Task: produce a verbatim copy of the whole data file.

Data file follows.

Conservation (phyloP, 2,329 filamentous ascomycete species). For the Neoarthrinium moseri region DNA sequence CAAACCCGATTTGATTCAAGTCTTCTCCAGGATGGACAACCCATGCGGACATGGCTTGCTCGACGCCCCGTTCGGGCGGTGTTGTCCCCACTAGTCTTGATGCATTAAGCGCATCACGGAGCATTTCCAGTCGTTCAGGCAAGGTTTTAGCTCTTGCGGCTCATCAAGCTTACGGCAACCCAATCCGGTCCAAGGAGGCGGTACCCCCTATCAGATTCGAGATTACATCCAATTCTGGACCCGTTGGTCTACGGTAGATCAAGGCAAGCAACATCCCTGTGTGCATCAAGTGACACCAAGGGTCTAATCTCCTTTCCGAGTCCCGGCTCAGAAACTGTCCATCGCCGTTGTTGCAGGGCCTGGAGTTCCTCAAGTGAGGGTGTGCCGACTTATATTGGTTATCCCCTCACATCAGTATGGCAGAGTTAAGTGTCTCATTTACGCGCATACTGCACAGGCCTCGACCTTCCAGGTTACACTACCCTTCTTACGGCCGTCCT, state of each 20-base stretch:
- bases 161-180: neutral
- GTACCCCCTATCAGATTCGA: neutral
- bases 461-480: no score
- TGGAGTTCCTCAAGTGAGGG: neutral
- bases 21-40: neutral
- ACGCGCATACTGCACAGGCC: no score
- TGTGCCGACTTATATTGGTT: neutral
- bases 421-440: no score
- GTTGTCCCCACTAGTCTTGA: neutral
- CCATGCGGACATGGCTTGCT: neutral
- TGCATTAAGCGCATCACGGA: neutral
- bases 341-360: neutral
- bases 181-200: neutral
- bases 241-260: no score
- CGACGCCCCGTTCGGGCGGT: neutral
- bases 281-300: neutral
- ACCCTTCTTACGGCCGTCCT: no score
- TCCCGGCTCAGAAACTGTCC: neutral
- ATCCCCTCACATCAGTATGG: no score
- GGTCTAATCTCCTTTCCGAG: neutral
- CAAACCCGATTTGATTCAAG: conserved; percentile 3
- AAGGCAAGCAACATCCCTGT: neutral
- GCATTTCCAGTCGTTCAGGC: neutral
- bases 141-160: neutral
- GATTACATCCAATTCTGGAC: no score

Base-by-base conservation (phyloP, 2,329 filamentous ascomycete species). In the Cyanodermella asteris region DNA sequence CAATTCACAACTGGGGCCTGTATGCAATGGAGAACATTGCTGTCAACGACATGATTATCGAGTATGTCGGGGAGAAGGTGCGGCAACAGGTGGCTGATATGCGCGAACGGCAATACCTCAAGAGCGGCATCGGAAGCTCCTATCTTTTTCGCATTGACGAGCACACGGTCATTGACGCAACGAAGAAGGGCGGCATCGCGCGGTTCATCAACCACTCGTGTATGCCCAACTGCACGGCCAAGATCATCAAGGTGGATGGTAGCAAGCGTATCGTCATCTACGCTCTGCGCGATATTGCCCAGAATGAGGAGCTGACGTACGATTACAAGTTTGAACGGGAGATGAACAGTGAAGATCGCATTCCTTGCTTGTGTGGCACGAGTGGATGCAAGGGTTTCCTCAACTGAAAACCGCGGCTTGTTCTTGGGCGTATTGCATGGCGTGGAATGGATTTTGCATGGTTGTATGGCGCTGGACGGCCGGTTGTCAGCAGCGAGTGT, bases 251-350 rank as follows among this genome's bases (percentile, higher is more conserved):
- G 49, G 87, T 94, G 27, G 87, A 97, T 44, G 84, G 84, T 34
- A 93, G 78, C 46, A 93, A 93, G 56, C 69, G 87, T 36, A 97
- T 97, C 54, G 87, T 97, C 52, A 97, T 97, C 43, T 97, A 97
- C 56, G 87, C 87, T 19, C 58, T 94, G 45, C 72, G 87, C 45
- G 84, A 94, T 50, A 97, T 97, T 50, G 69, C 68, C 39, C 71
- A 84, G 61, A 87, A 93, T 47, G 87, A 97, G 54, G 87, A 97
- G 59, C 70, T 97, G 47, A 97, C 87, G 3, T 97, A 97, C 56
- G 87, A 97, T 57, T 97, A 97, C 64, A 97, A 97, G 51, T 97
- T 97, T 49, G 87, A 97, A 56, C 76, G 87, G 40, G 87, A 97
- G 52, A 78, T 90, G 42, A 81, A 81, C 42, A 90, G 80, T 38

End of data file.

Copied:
Conservation (phyloP, 2,329 filamentous ascomycete species). For the Neoarthrinium moseri region DNA sequence CAAACCCGATTTGATTCAAGTCTTCTCCAGGATGGACAACCCATGCGGACATGGCTTGCTCGACGCCCCGTTCGGGCGGTGTTGTCCCCACTAGTCTTGATGCATTAAGCGCATCACGGAGCATTTCCAGTCGTTCAGGCAAGGTTTTAGCTCTTGCGGCTCATCAAGCTTACGGCAACCCAATCCGGTCCAAGGAGGCGGTACCCCCTATCAGATTCGAGATTACATCCAATTCTGGACCCGTTGGTCTACGGTAGATCAAGGCAAGCAACATCCCTGTGTGCATCAAGTGACACCAAGGGTCTAATCTCCTTTCCGAGTCCCGGCTCAGAAACTGTCCATCGCCGTTGTTGCAGGGCCTGGAGTTCCTCAAGTGAGGGTGTGCCGACTTATATTGGTTATCCCCTCACATCAGTATGGCAGAGTTAAGTGTCTCATTTACGCGCATACTGCACAGGCCTCGACCTTCCAGGTTACACTACCCTTCTTACGGCCGTCCT, state of each 20-base stretch:
- bases 161-180: neutral
- GTACCCCCTATCAGATTCGA: neutral
- bases 461-480: no score
- TGGAGTTCCTCAAGTGAGGG: neutral
- bases 21-40: neutral
- ACGCGCATACTGCACAGGCC: no score
- TGTGCCGACTTATATTGGTT: neutral
- bases 421-440: no score
- GTTGTCCCCACTAGTCTTGA: neutral
- CCATGCGGACATGGCTTGCT: neutral
- TGCATTAAGCGCATCACGGA: neutral
- bases 341-360: neutral
- bases 181-200: neutral
- bases 241-260: no score
- CGACGCCCCGTTCGGGCGGT: neutral
- bases 281-300: neutral
- ACCCTTCTTACGGCCGTCCT: no score
- TCCCGGCTCAGAAACTGTCC: neutral
- ATCCCCTCACATCAGTATGG: no score
- GGTCTAATCTCCTTTCCGAG: neutral
- CAAACCCGATTTGATTCAAG: conserved; percentile 3
- AAGGCAAGCAACATCCCTGT: neutral
- GCATTTCCAGTCGTTCAGGC: neutral
- bases 141-160: neutral
- GATTACATCCAATTCTGGAC: no score

Base-by-base conservation (phyloP, 2,329 filamentous ascomycete species). In the Cyanodermella asteris region DNA sequence CAATTCACAACTGGGGCCTGTATGCAATGGAGAACATTGCTGTCAACGACATGATTATCGAGTATGTCGGGGAGAAGGTGCGGCAACAGGTGGCTGATATGCGCGAACGGCAATACCTCAAGAGCGGCATCGGAAGCTCCTATCTTTTTCGCATTGACGAGCACACGGTCATTGACGCAACGAAGAAGGGCGGCATCGCGCGGTTCATCAACCACTCGTGTATGCCCAACTGCACGGCCAAGATCATCAAGGTGGATGGTAGCAAGCGTATCGTCATCTACGCTCTGCGCGATATTGCCCAGAATGAGGAGCTGACGTACGATTACAAGTTTGAACGGGAGATGAACAGTGAAGATCGCATTCCTTGCTTGTGTGGCACGAGTGGATGCAAGGGTTTCCTCAACTGAAAACCGCGGCTTGTTCTTGGGCGTATTGCATGGCGTGGAATGGATTTTGCATGGTTGTATGGCGCTGGACGGCCGGTTGTCAGCAGCGAGTGT, bases 251-350 rank as follows among this genome's bases (percentile, higher is more conserved):
- G 49, G 87, T 94, G 27, G 87, A 97, T 44, G 84, G 84, T 34
- A 93, G 78, C 46, A 93, A 93, G 56, C 69, G 87, T 36, A 97
- T 97, C 54, G 87, T 97, C 52, A 97, T 97, C 43, T 97, A 97
- C 56, G 87, C 87, T 19, C 58, T 94, G 45, C 72, G 87, C 45
- G 84, A 94, T 50, A 97, T 97, T 50, G 69, C 68, C 39, C 71
- A 84, G 61, A 87, A 93, T 47, G 87, A 97, G 54, G 87, A 97
- G 59, C 70, T 97, G 47, A 97, C 87, G 3, T 97, A 97, C 56
- G 87, A 97, T 57, T 97, A 97, C 64, A 97, A 97, G 51, T 97
- T 97, T 49, G 87, A 97, A 56, C 76, G 87, G 40, G 87, A 97
- G 52, A 78, T 90, G 42, A 81, A 81, C 42, A 90, G 80, T 38